Wednesday, May 25, 2011

The Epidemic of Military Sexual Trauma

by Kristina Derro
Veterans Disability Attorney

Sixteen men and women who were raped and assaulted during active service filed a recent lawsuit against the Pentagon. The lawsuit accuses the military of condoning a culture that fails to prosecute the offenders of sex crimes and instead punishes the sexual assault victims who come forward to report the incidents.

According to a recent report by the Department of Defense (DOD), last year 3,158 sexual assaults were reported by men and women in the Armed Forces. The DOD estimates that this number reflects only about 13.5% of the total number of assaults on men and women in active duty last year. Experts say that the number of reported sexual assaults in the military is so low because of the fact that victims often receive pressure from supervisors and peers to not report anything. Further, once reports are made, the victims are often viewed as “troublemakers”, the sexual offenders are rarely disciplined by the military, and the victims often get transferred out of his/her military occupational specialty and into a new job—instead of forcing the sexual offender to be relocated. Seeing victims treated in this manner acts as a deterrent in the reporting of sexual assaults by other victims.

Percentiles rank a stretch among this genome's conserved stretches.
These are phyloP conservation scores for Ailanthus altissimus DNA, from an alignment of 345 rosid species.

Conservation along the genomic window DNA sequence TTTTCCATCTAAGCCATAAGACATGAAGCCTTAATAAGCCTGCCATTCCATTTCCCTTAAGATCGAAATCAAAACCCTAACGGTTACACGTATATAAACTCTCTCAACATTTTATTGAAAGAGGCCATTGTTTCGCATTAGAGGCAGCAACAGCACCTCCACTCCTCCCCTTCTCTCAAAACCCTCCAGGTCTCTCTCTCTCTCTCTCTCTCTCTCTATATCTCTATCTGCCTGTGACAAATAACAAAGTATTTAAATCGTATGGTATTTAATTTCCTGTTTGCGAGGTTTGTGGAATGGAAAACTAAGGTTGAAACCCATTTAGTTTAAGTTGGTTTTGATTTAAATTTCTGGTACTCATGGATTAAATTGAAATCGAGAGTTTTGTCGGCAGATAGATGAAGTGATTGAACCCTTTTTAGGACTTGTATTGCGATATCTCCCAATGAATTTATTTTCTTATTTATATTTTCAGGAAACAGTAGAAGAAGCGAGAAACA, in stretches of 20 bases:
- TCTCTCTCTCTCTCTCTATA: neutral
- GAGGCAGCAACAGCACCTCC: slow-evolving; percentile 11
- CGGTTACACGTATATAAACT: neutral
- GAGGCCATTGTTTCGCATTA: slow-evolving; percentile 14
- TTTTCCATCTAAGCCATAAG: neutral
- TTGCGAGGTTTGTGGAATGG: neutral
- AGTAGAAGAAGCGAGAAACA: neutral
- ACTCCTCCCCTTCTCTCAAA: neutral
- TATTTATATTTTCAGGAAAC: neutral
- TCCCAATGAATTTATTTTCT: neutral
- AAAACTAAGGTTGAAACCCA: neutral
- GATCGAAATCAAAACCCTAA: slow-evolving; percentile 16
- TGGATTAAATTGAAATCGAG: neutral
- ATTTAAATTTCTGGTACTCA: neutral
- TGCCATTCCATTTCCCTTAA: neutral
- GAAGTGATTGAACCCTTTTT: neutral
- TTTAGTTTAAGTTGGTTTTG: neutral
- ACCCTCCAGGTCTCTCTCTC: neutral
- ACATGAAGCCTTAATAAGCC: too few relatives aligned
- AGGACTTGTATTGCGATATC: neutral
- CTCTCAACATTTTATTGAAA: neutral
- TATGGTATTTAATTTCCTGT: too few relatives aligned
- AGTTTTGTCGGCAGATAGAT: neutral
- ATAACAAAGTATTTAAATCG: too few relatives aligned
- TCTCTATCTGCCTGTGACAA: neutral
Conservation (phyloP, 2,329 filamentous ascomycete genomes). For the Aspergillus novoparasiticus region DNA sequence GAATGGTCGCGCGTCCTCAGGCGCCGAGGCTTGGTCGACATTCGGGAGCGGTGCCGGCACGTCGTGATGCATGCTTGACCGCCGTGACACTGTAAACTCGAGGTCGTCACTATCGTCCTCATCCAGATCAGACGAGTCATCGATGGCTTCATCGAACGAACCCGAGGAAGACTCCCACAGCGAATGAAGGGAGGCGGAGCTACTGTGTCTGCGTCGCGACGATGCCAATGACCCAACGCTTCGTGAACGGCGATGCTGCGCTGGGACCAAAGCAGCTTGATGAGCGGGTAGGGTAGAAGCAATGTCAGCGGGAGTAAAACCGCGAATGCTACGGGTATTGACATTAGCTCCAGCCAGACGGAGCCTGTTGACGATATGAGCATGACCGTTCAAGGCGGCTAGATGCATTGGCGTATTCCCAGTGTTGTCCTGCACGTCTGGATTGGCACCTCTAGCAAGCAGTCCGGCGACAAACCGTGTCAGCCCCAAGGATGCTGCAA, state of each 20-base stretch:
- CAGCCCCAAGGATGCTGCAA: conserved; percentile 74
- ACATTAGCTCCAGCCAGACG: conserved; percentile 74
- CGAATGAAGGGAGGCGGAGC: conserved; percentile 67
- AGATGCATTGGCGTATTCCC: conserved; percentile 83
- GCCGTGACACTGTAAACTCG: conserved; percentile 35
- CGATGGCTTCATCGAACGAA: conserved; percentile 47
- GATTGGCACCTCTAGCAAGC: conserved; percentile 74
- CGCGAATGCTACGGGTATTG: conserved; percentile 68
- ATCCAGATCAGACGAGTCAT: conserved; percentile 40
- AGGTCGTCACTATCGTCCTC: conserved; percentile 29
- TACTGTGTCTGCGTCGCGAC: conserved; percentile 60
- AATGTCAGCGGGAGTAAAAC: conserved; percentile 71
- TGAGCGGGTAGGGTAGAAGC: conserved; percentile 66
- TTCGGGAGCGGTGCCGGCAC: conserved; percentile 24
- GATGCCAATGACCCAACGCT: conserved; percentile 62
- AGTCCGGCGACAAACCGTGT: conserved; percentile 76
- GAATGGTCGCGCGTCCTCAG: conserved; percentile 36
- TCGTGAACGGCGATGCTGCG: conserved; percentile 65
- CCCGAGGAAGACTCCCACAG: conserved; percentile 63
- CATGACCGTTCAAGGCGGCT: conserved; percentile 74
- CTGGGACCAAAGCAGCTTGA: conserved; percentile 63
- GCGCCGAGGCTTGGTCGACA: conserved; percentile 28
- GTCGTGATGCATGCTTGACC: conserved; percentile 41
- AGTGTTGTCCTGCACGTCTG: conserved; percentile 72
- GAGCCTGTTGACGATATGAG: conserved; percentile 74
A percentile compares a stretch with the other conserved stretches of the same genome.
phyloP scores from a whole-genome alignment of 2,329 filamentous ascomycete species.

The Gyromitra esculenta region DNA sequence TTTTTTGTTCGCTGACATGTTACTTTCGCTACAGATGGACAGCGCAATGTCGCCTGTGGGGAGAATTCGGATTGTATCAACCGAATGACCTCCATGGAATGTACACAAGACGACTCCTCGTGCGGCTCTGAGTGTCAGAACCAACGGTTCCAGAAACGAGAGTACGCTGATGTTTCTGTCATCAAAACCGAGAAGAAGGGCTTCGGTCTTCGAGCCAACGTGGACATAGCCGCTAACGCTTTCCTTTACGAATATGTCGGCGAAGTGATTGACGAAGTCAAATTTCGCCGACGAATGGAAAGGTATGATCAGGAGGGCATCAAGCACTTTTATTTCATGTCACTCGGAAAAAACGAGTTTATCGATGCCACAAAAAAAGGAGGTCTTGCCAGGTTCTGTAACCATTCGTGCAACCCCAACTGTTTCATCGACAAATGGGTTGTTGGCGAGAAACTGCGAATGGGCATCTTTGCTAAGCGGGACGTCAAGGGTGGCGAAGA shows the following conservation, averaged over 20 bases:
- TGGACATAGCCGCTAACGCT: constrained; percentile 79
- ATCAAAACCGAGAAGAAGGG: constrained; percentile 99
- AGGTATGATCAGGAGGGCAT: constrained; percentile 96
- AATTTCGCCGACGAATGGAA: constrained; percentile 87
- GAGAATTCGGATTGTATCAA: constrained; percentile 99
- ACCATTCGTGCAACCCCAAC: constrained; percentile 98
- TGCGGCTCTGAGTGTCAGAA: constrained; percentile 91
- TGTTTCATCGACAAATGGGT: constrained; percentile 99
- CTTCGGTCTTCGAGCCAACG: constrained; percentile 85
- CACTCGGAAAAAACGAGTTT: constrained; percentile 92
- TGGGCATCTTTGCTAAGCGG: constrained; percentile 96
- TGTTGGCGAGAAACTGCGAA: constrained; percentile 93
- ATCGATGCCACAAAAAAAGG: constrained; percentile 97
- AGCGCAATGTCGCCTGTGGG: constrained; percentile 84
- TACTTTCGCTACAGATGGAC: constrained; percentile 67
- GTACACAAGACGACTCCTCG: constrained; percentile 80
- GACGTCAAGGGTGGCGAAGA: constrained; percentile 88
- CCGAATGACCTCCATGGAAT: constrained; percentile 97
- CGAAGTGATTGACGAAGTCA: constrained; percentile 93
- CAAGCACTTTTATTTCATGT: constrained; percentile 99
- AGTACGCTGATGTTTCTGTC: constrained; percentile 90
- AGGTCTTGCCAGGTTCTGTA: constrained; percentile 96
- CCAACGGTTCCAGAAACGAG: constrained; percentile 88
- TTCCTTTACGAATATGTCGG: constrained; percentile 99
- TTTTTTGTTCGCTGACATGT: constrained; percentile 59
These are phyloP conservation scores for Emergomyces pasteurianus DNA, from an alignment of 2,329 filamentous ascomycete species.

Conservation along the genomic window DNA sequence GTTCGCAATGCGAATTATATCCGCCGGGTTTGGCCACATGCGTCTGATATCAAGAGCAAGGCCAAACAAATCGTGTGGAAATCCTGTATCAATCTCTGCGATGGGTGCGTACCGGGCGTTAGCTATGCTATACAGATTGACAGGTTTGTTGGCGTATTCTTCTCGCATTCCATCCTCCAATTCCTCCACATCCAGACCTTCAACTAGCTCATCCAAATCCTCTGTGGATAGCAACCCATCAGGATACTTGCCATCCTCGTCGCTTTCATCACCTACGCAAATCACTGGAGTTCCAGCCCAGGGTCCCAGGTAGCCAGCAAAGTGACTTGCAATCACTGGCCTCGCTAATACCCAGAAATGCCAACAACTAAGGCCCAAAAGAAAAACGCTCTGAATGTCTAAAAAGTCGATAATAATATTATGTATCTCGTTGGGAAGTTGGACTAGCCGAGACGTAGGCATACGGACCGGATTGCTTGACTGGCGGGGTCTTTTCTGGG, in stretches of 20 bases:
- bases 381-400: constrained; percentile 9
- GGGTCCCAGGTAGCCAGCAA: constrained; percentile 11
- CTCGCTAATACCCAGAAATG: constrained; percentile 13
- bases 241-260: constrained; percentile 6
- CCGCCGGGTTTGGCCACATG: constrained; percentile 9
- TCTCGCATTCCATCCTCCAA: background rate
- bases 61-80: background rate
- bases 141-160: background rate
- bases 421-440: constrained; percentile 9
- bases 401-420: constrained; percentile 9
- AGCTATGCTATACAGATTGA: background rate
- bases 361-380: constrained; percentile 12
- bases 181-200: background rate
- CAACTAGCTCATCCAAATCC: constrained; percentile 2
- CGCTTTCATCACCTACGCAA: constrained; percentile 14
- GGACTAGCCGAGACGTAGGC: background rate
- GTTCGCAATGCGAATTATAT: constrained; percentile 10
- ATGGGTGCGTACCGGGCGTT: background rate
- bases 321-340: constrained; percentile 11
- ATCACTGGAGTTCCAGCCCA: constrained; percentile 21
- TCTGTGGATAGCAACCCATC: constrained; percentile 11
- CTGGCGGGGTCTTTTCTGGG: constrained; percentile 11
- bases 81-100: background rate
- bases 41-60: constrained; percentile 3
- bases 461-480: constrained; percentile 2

Adding to the problem is that while sexual trauma victims are in the military, they are away from family and friends who are the traditional support system in times of stress. Instead, the victims have to rely on receiving their support entirely from the military itself—the same establishment that refuses to acknowledge the problem or punish the offender.

VA health care systems have seen a large influx in military sexual trauma survivors. So much so that several VA medical centers have employed social workers on a full-time basis whose only job is to counsel those victims of military sexual trauma. There is movement afoot in the Armed Services to start training active duty members at an early age, even beginning in boot camp, about how to prevent sexual assault and how to intervene if they see someone being sexually harassed or assaulted. It has been recognized that there needs to be something done to prevent military sexual trauma from happening in the first instance.

To learn more or to contact a Veterans disability lawyer, Veterans disability attorney, Veterans lawyer, or Veterans attorney call 1.800.693.4800 or visit

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